ACT researchers found in 2008 that the academic level students achieve by 8th grade has a bigger impact on college and career readiness and success than anything that happens academically in high school. And last year’s “Building a Grad Nation,” released by Civic Enterprises, a Washington-based public-policy advising firm, and the Everyone Graduates Center at Johns Hopkins University, in Baltimore, found warning signs that a student may not finish high school appear as early as the elementary and middle grades. Interventions are called for, particularly in middle school, when indicators show students are on a fast track to dropping out in high school, the study found.
Mr. Kappler said the ACT has seen about a 40 percent growth in the past five years in the sales of EXPLORE, a test it produces that shows 8th and 9th graders’ weaknesses in core subject areas. The test is supposed to help educators target students earlier who might need extra help to meet high school prerequisites for college.
But getting students academically up to par is not the only thing students need to succeed after middle school, the research says. To overcome some potential barriers to college readiness, the ACT this past year also launched ENGAGE, an assessment program for middle and high school students that helps spot weaknesses in the behavioral and attitudinal—as well as academic—traits linked to long-term education and career accomplishments.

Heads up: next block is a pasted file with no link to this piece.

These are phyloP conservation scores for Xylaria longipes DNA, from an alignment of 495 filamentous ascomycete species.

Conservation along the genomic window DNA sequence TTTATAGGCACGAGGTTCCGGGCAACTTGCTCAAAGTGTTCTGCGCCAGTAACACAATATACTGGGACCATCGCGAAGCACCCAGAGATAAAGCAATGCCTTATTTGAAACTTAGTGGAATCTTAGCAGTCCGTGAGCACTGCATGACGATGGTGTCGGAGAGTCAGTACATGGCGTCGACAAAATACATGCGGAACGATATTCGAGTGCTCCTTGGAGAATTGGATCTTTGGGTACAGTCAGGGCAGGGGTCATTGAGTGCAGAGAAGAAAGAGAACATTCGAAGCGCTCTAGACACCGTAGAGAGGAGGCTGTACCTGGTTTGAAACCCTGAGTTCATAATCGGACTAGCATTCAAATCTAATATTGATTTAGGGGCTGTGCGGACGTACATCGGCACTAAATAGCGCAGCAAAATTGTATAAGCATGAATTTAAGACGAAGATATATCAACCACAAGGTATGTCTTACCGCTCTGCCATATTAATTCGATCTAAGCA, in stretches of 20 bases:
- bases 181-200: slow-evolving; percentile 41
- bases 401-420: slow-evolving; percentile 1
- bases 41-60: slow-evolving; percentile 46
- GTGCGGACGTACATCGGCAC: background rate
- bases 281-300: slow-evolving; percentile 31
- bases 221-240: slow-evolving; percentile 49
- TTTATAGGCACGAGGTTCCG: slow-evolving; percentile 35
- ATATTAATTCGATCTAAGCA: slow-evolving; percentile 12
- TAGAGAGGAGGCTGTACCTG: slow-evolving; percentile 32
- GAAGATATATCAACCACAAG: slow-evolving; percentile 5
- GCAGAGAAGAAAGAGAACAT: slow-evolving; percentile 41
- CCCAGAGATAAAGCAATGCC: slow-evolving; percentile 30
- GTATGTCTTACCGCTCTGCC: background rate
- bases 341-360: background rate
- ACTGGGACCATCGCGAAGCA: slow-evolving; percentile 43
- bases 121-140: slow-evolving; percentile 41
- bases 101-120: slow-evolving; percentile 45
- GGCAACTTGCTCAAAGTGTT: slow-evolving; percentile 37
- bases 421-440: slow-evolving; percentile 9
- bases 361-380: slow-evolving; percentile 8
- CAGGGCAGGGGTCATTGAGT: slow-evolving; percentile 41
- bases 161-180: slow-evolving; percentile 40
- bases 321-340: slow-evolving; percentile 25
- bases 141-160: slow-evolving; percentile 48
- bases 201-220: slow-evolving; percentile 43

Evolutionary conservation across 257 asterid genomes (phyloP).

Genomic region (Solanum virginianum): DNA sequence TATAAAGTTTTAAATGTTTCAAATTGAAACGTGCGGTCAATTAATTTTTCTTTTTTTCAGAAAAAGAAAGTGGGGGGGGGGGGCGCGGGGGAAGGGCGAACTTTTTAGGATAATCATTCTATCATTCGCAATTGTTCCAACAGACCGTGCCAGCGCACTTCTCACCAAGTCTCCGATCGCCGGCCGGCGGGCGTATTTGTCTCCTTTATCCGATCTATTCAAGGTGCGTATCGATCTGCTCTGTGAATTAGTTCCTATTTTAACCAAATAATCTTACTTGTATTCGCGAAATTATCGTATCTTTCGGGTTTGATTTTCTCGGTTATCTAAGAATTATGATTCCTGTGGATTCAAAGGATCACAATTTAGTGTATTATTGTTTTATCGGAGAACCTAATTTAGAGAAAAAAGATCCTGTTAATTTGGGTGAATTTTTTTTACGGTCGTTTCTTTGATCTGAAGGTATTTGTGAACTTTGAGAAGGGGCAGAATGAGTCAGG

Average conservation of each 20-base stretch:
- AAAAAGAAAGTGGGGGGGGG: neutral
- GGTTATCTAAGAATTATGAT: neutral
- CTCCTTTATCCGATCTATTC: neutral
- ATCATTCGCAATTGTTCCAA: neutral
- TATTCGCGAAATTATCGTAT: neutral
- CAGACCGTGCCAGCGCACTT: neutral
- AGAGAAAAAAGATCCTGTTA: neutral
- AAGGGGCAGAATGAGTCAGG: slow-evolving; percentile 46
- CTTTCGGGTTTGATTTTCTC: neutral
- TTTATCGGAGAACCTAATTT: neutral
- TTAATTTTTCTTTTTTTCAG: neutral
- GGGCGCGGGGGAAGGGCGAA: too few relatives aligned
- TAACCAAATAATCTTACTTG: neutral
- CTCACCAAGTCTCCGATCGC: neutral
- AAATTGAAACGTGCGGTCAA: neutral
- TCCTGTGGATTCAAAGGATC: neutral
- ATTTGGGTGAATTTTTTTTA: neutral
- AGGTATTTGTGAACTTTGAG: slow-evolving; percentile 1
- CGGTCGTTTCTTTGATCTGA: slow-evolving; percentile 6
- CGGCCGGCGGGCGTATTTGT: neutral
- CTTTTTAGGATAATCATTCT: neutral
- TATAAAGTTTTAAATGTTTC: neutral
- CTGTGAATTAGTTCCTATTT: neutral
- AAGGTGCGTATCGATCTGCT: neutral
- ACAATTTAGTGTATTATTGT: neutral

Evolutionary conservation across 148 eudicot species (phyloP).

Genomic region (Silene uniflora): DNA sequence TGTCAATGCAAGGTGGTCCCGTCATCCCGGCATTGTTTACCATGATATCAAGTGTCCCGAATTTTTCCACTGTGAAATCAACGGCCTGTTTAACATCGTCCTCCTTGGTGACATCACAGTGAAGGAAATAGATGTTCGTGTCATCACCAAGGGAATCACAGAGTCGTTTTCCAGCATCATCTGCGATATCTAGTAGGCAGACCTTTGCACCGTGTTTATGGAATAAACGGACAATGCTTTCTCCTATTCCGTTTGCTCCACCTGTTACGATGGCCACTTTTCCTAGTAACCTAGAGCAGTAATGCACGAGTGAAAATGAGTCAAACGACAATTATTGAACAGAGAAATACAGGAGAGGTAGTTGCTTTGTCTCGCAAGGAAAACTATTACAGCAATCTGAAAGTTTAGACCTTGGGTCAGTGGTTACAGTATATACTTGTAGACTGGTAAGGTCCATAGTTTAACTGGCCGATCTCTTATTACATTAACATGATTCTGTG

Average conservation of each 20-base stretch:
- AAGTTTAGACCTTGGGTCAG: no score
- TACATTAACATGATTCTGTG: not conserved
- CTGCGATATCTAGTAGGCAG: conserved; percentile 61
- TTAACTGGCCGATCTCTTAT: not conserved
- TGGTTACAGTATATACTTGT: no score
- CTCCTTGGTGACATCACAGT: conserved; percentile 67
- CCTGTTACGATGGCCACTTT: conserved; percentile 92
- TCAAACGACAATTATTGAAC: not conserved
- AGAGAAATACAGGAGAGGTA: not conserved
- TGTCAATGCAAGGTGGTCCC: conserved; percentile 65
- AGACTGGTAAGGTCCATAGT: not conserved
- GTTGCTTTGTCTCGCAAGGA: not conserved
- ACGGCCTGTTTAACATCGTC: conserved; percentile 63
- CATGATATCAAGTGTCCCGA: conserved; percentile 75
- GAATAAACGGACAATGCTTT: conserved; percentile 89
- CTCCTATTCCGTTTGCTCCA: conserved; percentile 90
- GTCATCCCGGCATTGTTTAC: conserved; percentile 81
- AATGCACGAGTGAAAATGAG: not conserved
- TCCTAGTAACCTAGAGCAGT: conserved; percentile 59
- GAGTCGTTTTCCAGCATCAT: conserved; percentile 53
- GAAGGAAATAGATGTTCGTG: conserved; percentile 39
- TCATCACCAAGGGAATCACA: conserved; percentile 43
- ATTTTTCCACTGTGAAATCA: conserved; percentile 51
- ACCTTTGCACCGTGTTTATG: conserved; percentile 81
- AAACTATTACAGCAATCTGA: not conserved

Developmental changes and heightened social pressures make middle school a challenging time for many students, said Deborah Kasak, the executive director of the National Forum to Accelerate Middle-Grades Reform, a Savoy, Ill.-based alliance of educators that works to improve the quality of middle schools nationwide. But it’s also an important time to reach them about taking the right steps for the future, she added, but not solely by demanding students take certain classes before they enter high school.
“We need to instill in our students the habits of mind, skills, and work that will prepare them well for the future while remembering they are still young adolescents,” Ms. Kasak said. “We don’t want to forget they are still learning about themselves, thinking about options, and really thinking for the first time about what they may want to do now and when they graduate.”
Role models, like parents and teachers, are seen as crucial to fostering a better attitude about future pathways for middle school students. A number of middle-school-focused college- and career-readiness programs do significant outreach to parents and teachers for that reason.